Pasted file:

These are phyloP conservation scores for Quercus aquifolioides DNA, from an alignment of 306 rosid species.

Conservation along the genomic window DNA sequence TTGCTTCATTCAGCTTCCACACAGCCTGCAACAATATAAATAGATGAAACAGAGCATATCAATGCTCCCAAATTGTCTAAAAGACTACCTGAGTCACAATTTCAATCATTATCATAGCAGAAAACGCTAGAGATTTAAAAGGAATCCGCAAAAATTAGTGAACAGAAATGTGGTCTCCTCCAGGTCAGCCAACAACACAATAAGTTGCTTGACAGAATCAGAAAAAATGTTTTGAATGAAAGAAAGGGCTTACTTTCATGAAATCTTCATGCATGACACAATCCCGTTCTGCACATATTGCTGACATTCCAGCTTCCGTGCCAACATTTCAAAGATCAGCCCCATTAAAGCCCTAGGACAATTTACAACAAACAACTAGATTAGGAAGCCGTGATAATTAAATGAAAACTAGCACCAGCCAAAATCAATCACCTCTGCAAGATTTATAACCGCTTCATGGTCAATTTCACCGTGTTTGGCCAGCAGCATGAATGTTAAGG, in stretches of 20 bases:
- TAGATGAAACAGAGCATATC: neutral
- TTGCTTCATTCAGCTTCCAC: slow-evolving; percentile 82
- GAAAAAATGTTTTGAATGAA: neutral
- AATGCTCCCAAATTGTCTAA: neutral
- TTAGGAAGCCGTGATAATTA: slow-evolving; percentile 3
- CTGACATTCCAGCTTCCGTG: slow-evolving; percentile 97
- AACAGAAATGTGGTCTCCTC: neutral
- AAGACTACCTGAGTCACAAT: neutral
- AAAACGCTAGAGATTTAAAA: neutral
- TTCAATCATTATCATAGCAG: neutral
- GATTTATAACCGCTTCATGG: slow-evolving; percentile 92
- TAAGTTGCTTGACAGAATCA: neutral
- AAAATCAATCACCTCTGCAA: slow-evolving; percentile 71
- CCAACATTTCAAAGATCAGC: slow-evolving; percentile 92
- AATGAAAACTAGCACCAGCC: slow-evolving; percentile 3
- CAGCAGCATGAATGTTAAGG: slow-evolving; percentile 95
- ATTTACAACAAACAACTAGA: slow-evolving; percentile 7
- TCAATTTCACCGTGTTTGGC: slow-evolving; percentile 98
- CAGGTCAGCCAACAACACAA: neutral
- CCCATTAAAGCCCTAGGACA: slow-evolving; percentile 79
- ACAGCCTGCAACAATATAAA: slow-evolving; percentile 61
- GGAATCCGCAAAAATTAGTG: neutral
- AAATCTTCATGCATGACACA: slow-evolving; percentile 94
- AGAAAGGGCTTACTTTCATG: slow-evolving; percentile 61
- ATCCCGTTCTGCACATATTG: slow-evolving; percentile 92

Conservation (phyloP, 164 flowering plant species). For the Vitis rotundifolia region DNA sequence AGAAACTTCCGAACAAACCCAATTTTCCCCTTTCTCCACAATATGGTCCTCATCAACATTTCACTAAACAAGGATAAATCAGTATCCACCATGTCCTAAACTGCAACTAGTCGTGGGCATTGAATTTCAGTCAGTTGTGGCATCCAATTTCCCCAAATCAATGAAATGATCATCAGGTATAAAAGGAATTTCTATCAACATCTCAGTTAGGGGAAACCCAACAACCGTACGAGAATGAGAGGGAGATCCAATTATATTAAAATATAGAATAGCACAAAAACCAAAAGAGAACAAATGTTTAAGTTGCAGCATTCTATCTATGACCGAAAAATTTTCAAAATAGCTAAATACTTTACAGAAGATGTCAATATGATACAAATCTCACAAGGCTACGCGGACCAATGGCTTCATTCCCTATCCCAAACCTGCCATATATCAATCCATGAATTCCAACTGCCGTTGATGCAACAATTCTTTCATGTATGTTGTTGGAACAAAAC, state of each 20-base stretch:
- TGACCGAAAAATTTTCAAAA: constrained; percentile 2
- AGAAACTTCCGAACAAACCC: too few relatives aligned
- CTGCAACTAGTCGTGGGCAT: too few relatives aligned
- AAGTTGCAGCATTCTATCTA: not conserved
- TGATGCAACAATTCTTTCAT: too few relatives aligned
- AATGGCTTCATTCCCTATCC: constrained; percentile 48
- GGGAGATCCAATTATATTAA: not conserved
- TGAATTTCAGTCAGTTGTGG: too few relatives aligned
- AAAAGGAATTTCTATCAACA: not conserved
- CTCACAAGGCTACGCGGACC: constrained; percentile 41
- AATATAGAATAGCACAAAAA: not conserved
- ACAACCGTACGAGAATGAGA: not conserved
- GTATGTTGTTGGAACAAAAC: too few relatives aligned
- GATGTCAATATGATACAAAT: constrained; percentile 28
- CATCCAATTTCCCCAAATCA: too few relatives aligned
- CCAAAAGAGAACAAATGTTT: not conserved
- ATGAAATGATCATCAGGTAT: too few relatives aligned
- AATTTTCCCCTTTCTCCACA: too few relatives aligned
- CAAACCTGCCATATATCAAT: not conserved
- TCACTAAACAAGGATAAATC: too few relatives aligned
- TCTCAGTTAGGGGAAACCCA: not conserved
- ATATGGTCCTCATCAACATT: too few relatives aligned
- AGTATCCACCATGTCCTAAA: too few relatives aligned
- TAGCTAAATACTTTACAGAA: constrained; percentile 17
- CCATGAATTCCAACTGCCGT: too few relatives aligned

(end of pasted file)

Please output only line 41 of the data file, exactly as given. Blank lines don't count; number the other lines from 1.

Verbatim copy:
- GTATGTTGTTGGAACAAAAC: too few relatives aligned